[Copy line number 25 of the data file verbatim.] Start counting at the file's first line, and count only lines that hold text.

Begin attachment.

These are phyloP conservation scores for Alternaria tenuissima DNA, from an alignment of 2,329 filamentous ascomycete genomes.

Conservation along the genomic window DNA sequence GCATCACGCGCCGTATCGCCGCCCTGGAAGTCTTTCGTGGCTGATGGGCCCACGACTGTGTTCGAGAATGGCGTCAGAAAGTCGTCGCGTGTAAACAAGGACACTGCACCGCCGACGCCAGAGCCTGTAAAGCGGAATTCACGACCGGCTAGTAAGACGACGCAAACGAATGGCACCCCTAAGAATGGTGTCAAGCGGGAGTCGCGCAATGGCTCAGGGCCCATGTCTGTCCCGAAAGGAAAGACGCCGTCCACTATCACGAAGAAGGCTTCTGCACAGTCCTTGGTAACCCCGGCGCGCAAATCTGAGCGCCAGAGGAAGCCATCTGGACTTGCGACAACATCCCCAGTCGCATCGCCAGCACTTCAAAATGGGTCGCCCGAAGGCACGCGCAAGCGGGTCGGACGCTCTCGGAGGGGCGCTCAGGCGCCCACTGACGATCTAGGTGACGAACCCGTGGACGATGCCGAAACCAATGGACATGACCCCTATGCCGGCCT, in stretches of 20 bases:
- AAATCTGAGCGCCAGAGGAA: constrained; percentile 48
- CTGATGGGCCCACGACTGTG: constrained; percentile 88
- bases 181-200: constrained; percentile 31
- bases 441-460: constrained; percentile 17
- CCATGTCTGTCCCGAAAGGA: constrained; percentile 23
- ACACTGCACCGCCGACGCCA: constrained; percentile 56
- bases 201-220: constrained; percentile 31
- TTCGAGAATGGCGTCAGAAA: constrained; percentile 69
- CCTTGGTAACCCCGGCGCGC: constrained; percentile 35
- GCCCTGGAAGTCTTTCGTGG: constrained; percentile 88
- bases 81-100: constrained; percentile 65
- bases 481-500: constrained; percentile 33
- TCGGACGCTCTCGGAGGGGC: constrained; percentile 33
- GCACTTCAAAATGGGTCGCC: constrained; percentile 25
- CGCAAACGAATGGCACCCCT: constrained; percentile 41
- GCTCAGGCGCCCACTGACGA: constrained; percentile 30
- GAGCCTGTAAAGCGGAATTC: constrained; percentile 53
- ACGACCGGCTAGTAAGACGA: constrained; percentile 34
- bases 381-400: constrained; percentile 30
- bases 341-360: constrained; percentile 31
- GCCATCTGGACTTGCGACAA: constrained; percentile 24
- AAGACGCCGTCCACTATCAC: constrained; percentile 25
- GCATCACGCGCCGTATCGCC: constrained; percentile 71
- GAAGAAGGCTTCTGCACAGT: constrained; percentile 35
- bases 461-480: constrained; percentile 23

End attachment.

- GCATCACGCGCCGTATCGCC: constrained; percentile 71